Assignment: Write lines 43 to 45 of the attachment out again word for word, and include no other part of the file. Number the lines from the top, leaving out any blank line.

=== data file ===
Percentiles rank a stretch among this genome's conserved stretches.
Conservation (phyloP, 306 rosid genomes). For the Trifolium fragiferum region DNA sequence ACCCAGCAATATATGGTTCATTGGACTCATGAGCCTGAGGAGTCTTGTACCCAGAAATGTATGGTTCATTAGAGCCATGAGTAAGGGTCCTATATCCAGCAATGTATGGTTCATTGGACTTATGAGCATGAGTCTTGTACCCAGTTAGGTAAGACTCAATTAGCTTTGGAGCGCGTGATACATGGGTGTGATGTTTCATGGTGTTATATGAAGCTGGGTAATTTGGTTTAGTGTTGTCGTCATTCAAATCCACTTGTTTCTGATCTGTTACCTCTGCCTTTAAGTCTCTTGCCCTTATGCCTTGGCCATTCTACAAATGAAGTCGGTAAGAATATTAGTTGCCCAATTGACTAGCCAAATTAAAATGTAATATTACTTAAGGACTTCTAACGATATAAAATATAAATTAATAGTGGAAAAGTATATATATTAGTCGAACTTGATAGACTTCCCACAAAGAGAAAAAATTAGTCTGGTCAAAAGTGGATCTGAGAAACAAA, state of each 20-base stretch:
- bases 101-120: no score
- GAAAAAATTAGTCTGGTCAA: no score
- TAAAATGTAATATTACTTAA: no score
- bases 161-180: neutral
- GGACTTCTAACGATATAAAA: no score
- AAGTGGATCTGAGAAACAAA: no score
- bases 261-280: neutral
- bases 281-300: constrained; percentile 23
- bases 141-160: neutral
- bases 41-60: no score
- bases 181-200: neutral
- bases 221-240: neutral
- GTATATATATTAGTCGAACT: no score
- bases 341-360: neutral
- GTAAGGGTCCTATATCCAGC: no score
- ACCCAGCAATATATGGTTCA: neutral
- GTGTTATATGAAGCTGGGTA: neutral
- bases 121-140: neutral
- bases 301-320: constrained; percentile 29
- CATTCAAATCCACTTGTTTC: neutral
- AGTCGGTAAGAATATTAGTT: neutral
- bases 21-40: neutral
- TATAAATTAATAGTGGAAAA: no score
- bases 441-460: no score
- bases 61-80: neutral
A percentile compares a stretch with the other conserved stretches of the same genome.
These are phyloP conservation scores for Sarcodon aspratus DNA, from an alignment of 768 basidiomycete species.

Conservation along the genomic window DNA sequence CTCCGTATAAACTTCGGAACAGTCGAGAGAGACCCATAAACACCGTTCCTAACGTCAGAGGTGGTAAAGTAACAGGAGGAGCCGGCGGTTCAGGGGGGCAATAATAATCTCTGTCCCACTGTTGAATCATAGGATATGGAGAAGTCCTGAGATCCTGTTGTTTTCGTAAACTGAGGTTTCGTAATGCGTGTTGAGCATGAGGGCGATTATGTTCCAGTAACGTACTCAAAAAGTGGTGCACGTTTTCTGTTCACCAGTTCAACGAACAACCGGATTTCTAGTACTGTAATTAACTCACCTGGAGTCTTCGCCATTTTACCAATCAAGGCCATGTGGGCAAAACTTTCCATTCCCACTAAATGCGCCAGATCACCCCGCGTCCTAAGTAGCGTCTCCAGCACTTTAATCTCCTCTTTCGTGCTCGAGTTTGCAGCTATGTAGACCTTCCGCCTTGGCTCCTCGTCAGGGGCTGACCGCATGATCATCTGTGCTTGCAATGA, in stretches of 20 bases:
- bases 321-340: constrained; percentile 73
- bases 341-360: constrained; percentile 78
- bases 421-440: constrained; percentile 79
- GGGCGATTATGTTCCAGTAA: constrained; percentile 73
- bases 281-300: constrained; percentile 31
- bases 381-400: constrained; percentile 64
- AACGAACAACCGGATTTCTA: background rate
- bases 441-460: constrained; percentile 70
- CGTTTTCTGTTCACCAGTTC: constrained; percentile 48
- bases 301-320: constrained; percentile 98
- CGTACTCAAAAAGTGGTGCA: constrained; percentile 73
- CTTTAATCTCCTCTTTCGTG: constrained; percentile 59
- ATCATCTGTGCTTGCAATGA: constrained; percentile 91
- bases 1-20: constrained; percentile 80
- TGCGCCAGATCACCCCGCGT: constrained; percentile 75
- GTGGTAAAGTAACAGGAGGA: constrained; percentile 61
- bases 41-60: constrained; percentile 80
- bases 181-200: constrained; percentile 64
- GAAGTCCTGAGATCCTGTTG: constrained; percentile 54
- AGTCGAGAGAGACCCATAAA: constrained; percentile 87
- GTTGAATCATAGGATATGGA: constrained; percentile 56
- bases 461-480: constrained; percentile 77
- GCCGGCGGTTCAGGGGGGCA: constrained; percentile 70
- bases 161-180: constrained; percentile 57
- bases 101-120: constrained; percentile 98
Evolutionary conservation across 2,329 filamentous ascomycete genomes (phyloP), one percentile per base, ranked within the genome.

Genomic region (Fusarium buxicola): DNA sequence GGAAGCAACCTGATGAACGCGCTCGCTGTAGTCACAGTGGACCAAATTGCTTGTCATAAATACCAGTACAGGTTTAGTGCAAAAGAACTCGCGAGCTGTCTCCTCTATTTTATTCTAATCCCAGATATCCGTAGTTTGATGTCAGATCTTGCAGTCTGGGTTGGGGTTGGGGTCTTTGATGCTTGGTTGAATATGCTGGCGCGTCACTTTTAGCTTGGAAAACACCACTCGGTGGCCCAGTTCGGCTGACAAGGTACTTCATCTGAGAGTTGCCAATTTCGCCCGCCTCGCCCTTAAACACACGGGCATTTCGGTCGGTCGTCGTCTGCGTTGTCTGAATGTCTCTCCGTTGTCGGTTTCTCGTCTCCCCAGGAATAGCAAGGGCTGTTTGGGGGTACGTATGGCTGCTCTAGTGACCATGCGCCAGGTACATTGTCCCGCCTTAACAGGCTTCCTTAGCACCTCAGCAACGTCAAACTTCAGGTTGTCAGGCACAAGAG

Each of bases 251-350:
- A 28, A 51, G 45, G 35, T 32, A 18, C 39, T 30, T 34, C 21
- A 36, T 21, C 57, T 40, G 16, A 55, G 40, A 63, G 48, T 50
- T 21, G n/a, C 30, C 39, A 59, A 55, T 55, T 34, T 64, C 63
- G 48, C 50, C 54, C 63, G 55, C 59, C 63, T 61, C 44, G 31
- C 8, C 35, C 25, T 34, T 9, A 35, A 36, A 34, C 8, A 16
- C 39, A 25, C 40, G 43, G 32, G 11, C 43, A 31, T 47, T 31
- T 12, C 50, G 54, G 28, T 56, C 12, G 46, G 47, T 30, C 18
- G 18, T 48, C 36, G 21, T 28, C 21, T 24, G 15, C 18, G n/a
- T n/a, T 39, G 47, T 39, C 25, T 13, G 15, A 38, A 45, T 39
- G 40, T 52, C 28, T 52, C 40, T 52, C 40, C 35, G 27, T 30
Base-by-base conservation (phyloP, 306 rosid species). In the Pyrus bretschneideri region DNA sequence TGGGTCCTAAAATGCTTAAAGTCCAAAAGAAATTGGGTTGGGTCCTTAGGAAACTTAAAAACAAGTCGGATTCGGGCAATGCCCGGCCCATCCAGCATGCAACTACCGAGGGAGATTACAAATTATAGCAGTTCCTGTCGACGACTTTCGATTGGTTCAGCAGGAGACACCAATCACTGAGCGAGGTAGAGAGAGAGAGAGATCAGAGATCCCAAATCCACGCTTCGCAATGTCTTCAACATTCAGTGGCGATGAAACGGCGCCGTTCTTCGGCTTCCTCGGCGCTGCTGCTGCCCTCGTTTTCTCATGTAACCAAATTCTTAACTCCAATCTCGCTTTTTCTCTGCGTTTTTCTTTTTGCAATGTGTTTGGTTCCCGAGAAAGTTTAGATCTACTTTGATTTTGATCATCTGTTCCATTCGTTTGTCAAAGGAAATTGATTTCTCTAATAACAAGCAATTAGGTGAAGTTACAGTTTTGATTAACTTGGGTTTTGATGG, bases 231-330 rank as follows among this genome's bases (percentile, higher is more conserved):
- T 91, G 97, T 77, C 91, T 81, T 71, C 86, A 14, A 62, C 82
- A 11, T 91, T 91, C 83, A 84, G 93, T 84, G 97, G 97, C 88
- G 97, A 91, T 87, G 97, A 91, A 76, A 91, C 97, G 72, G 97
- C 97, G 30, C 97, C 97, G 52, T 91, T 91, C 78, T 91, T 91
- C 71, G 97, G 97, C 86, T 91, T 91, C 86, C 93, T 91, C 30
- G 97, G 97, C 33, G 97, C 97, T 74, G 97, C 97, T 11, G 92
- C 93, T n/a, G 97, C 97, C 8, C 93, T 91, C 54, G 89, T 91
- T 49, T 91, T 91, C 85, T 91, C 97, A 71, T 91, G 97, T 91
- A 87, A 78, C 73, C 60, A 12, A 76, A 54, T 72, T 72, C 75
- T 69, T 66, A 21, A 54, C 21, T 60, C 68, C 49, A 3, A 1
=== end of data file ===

- ATCATCTGTGCTTGCAATGA: constrained; percentile 91
- bases 1-20: constrained; percentile 80
- TGCGCCAGATCACCCCGCGT: constrained; percentile 75